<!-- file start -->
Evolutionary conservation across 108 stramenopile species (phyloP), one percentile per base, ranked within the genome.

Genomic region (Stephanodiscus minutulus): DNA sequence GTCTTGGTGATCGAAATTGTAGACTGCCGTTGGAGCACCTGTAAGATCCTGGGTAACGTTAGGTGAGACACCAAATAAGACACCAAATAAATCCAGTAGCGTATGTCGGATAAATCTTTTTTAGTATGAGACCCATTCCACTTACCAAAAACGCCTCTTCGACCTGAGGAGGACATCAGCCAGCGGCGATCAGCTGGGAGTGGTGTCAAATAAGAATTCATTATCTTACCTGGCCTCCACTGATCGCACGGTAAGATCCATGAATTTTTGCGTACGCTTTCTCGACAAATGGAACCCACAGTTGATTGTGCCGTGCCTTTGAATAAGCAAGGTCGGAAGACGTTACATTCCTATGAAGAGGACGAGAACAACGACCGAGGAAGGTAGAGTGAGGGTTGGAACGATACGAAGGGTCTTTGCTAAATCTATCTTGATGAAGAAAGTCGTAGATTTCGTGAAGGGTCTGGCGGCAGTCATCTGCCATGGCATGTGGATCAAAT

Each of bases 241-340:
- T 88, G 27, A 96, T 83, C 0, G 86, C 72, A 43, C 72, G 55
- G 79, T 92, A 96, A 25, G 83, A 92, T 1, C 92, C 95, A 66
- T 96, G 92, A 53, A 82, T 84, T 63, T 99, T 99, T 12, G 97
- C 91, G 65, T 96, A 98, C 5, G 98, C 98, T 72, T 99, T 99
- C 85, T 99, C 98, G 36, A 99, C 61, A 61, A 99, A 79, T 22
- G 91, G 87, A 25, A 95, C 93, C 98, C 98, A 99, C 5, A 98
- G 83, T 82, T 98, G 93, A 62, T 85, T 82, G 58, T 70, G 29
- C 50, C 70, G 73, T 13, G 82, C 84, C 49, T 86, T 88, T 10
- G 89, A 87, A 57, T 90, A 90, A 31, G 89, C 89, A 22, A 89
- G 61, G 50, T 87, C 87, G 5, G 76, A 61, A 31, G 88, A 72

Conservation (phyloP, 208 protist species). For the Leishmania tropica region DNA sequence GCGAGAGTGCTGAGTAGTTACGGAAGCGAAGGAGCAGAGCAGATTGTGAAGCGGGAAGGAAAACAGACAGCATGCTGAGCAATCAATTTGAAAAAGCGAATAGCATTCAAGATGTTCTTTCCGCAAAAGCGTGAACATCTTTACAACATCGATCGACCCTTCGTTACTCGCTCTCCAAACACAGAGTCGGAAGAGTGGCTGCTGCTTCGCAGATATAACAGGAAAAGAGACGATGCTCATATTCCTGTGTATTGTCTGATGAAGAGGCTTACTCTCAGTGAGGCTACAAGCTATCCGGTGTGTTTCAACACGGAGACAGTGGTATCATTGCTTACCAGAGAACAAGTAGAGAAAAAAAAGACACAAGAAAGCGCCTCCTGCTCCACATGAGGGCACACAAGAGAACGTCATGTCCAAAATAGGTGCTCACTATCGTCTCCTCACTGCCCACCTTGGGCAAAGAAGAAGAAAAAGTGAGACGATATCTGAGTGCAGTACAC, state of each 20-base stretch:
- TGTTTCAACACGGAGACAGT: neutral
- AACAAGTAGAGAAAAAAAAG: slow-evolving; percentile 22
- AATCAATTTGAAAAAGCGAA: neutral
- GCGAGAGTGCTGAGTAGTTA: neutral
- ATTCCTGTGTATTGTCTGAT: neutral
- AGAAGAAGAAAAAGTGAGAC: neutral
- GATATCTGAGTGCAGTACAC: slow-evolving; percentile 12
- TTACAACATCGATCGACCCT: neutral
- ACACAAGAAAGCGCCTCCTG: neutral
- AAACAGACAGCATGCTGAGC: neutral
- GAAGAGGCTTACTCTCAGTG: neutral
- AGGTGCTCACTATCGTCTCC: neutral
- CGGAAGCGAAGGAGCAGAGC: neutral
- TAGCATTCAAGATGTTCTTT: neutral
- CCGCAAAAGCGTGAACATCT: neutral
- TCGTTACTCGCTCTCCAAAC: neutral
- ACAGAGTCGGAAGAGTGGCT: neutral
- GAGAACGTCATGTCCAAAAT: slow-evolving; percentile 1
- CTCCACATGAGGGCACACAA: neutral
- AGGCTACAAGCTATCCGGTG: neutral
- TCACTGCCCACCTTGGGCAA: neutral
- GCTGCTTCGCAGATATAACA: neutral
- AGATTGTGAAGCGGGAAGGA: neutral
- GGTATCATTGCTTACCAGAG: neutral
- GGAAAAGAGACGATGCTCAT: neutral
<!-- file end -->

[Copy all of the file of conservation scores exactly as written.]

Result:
Evolutionary conservation across 108 stramenopile species (phyloP), one percentile per base, ranked within the genome.

Genomic region (Stephanodiscus minutulus): DNA sequence GTCTTGGTGATCGAAATTGTAGACTGCCGTTGGAGCACCTGTAAGATCCTGGGTAACGTTAGGTGAGACACCAAATAAGACACCAAATAAATCCAGTAGCGTATGTCGGATAAATCTTTTTTAGTATGAGACCCATTCCACTTACCAAAAACGCCTCTTCGACCTGAGGAGGACATCAGCCAGCGGCGATCAGCTGGGAGTGGTGTCAAATAAGAATTCATTATCTTACCTGGCCTCCACTGATCGCACGGTAAGATCCATGAATTTTTGCGTACGCTTTCTCGACAAATGGAACCCACAGTTGATTGTGCCGTGCCTTTGAATAAGCAAGGTCGGAAGACGTTACATTCCTATGAAGAGGACGAGAACAACGACCGAGGAAGGTAGAGTGAGGGTTGGAACGATACGAAGGGTCTTTGCTAAATCTATCTTGATGAAGAAAGTCGTAGATTTCGTGAAGGGTCTGGCGGCAGTCATCTGCCATGGCATGTGGATCAAAT

Each of bases 241-340:
- T 88, G 27, A 96, T 83, C 0, G 86, C 72, A 43, C 72, G 55
- G 79, T 92, A 96, A 25, G 83, A 92, T 1, C 92, C 95, A 66
- T 96, G 92, A 53, A 82, T 84, T 63, T 99, T 99, T 12, G 97
- C 91, G 65, T 96, A 98, C 5, G 98, C 98, T 72, T 99, T 99
- C 85, T 99, C 98, G 36, A 99, C 61, A 61, A 99, A 79, T 22
- G 91, G 87, A 25, A 95, C 93, C 98, C 98, A 99, C 5, A 98
- G 83, T 82, T 98, G 93, A 62, T 85, T 82, G 58, T 70, G 29
- C 50, C 70, G 73, T 13, G 82, C 84, C 49, T 86, T 88, T 10
- G 89, A 87, A 57, T 90, A 90, A 31, G 89, C 89, A 22, A 89
- G 61, G 50, T 87, C 87, G 5, G 76, A 61, A 31, G 88, A 72

Conservation (phyloP, 208 protist species). For the Leishmania tropica region DNA sequence GCGAGAGTGCTGAGTAGTTACGGAAGCGAAGGAGCAGAGCAGATTGTGAAGCGGGAAGGAAAACAGACAGCATGCTGAGCAATCAATTTGAAAAAGCGAATAGCATTCAAGATGTTCTTTCCGCAAAAGCGTGAACATCTTTACAACATCGATCGACCCTTCGTTACTCGCTCTCCAAACACAGAGTCGGAAGAGTGGCTGCTGCTTCGCAGATATAACAGGAAAAGAGACGATGCTCATATTCCTGTGTATTGTCTGATGAAGAGGCTTACTCTCAGTGAGGCTACAAGCTATCCGGTGTGTTTCAACACGGAGACAGTGGTATCATTGCTTACCAGAGAACAAGTAGAGAAAAAAAAGACACAAGAAAGCGCCTCCTGCTCCACATGAGGGCACACAAGAGAACGTCATGTCCAAAATAGGTGCTCACTATCGTCTCCTCACTGCCCACCTTGGGCAAAGAAGAAGAAAAAGTGAGACGATATCTGAGTGCAGTACAC, state of each 20-base stretch:
- TGTTTCAACACGGAGACAGT: neutral
- AACAAGTAGAGAAAAAAAAG: slow-evolving; percentile 22
- AATCAATTTGAAAAAGCGAA: neutral
- GCGAGAGTGCTGAGTAGTTA: neutral
- ATTCCTGTGTATTGTCTGAT: neutral
- AGAAGAAGAAAAAGTGAGAC: neutral
- GATATCTGAGTGCAGTACAC: slow-evolving; percentile 12
- TTACAACATCGATCGACCCT: neutral
- ACACAAGAAAGCGCCTCCTG: neutral
- AAACAGACAGCATGCTGAGC: neutral
- GAAGAGGCTTACTCTCAGTG: neutral
- AGGTGCTCACTATCGTCTCC: neutral
- CGGAAGCGAAGGAGCAGAGC: neutral
- TAGCATTCAAGATGTTCTTT: neutral
- CCGCAAAAGCGTGAACATCT: neutral
- TCGTTACTCGCTCTCCAAAC: neutral
- ACAGAGTCGGAAGAGTGGCT: neutral
- GAGAACGTCATGTCCAAAAT: slow-evolving; percentile 1
- CTCCACATGAGGGCACACAA: neutral
- AGGCTACAAGCTATCCGGTG: neutral
- TCACTGCCCACCTTGGGCAA: neutral
- GCTGCTTCGCAGATATAACA: neutral
- AGATTGTGAAGCGGGAAGGA: neutral
- GGTATCATTGCTTACCAGAG: neutral
- GGAAAAGAGACGATGCTCAT: neutral